New study shows “catch-up” sleep may not reverse harmful effects of sleep debt
(NaturalHealth365) Poor sleep impacts everything from your ability to focus to your risk of chronic diseases. However, many Americans don’t get enough sleep, leaving many to try and “catch up” on sleep over the weekend.
But can one day of catch-up sleep make up for routine sleep deprivation? According to a new study, catch-up sleep may not cancel the harm caused by sleep debt.
Chronic lack of sleep may cause lasting damage
Sleeping in and catching up on missed sleep can feel amazing when you haven’t slept enough. But how much good does makeup sleep really do? This is what the recent study published in the Journal of Experimental Medicine sought to find out. During the study, fourteen adults slept 90 minutes less than their typical 7.5 to eight hours for six weeks.
At the end of the study, researchers found that the long-term lack of sleep impacted some of the participants’ DNA. DNA within some of their immune system stem cells, priming their systems for inflammation. Short sleep also appears to have the same effect on mice – even after catching up on sleep, mice show signs of compromised immune systems after prolonged lack of sleep.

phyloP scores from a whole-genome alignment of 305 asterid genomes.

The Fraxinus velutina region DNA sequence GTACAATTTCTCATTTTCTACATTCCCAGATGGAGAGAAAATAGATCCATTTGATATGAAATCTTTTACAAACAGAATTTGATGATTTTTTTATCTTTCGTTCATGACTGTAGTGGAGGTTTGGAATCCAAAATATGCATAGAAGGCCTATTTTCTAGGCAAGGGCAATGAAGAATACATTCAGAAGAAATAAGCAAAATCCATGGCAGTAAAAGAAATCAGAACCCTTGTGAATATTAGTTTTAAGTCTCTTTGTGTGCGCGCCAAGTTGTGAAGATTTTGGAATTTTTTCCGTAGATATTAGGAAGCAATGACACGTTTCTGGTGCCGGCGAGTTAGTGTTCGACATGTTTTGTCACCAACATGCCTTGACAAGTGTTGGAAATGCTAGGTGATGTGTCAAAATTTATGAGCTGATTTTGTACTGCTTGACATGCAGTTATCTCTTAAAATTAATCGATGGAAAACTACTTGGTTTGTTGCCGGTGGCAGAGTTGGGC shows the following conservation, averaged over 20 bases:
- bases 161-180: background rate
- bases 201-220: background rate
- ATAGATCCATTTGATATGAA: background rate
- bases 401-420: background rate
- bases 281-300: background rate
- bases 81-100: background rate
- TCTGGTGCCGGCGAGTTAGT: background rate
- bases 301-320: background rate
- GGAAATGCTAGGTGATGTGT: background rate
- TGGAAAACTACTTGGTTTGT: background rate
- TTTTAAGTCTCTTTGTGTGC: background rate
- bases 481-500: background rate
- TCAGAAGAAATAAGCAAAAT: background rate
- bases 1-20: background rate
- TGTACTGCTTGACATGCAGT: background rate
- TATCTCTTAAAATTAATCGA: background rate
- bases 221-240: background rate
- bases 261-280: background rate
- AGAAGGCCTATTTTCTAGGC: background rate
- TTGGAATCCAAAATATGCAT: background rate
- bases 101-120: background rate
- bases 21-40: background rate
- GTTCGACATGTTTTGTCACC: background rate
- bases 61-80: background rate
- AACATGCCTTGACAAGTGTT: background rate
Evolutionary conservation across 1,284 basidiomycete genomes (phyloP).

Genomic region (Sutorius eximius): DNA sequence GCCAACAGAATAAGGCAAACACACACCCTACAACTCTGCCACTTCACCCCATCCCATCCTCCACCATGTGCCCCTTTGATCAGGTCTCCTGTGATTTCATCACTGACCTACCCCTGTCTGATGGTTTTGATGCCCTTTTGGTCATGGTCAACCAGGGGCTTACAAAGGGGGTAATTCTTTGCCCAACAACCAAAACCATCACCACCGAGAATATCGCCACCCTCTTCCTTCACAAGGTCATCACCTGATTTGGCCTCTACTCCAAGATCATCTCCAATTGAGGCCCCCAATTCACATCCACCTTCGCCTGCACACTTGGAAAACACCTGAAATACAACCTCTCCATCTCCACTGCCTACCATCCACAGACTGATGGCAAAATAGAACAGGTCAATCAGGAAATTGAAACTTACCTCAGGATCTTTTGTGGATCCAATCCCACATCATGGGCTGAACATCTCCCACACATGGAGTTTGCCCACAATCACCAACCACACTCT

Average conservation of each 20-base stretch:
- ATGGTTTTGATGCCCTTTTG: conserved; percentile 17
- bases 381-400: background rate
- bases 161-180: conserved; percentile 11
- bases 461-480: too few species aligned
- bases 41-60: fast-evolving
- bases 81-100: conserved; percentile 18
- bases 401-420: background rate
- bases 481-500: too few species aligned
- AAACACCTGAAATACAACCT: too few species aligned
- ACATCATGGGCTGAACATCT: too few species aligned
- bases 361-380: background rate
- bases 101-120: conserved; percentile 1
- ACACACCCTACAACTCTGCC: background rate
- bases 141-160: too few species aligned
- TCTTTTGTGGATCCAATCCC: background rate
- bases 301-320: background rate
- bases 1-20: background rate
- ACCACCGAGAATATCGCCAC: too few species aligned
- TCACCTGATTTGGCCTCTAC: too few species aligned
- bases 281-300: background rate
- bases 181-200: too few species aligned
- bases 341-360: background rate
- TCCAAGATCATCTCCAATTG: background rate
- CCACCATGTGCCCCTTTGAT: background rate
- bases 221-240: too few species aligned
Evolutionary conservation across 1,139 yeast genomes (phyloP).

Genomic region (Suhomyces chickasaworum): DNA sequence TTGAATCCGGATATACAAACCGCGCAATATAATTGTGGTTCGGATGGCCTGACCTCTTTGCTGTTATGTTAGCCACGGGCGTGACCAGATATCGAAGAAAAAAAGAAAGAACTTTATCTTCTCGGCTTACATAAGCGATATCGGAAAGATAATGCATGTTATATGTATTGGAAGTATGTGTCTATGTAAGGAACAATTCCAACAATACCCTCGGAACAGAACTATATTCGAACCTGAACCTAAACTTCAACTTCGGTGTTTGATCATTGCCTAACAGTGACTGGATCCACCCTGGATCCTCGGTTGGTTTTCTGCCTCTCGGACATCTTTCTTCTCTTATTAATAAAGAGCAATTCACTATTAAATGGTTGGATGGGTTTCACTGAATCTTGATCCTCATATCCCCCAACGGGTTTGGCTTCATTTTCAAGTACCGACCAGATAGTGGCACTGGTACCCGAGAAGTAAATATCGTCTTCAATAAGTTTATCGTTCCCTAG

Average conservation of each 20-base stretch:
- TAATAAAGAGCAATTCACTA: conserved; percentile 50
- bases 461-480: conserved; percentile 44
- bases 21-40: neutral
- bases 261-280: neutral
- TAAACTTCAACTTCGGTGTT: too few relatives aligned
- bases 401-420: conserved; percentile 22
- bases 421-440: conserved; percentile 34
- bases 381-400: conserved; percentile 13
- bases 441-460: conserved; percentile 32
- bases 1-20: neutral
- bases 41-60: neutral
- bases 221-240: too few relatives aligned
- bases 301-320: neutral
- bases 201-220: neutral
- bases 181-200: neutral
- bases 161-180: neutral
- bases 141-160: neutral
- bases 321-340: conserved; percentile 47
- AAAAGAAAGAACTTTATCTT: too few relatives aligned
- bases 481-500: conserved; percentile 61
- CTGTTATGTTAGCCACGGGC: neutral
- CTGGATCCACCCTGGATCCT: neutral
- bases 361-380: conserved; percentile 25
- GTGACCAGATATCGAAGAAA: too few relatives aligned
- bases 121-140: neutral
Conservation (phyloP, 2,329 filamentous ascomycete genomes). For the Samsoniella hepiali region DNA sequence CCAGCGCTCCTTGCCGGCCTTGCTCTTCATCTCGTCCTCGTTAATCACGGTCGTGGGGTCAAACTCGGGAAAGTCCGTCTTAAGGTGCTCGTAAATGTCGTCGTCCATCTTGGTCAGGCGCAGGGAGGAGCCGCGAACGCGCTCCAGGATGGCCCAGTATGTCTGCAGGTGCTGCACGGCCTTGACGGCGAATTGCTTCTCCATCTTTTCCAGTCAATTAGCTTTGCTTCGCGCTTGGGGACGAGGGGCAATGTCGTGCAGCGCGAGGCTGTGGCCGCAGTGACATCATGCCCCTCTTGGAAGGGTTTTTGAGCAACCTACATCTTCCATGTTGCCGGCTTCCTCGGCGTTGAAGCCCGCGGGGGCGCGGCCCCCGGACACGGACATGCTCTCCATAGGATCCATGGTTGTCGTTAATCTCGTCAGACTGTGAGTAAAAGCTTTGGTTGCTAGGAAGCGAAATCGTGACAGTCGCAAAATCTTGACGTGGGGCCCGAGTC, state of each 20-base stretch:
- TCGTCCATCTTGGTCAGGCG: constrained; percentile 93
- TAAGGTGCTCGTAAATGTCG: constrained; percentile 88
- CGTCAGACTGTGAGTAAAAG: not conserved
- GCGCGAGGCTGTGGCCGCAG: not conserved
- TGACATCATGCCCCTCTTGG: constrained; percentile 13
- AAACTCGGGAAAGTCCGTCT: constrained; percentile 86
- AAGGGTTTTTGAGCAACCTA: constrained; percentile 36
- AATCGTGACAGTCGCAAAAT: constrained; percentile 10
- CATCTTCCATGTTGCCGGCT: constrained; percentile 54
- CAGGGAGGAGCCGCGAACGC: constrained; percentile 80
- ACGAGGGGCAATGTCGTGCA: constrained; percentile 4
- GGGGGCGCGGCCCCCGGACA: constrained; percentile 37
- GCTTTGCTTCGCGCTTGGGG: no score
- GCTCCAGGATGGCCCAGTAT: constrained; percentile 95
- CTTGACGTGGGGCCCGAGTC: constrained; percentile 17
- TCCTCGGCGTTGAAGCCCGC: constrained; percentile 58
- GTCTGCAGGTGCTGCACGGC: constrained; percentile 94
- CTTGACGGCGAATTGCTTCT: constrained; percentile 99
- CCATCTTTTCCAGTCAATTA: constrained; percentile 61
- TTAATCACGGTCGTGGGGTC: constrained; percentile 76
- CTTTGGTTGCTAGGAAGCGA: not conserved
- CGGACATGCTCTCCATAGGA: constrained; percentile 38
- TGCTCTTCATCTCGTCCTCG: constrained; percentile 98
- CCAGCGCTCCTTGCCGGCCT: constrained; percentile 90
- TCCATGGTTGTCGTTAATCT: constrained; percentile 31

Ultimately, researchers determined that long-term lack of sleep can quickly lead to damage within the body that’s hard to fix. Not only that, but sleep debt can lead to irritability, memory problems, mood disturbances, and gastrointestinal problems.
Adequate sleep is critical for MANY reasons
The research suggests that trying to make up for lost sleep doesn’t work. You may physically feel better after catching up on sleep, but if you regularly miss out, it could mean permanent cellular damage and a higher risk of chronic diseases like diabetes, high blood pressure, and obesity. The average adult requires about seven or eight hours of sleep each night for optimal health. Children and teenagers need even more.
Adequate sleep is essential for several reasons. It gives your mind and body time to rest and recover from your day. Everything you’ve been through during the day is processed during sleep so that it can become stored as memories or removed from your mind. Your body releases vital chemicals and hormones as you rest, allowing your organs and tissues to be refreshed.
Additionally, the brain is full of microvessels, known as the glymphatic system, which removes waste from the brain as you sleep. You could also be missing out on the highest quality stage of sleep, known as the rapid eye movement (REM) cycle, if your sleep is broken or too short.
How to get a better night’s sleep
Adequate sleep is essential for your health and well-being. So how can you sleep better? For one, aim for a consistent bedtime. Strive to get at least a few hours of exercise every week, as well as exposure to natural light during the day. Another good idea is to avoid artificial light from computers or other electronic devices for a couple hours before bedtime. Plus, if you sit outside in the nighttime darkness, this will help to raise your melatonin levels – which will help you to sleep well.
Avoid alcohol, caffeine or sugary foods for several hours before bed, as these can negatively impact your sleep quality. And if you have trouble falling or staying asleep, a melatonin supplement may be helpful.
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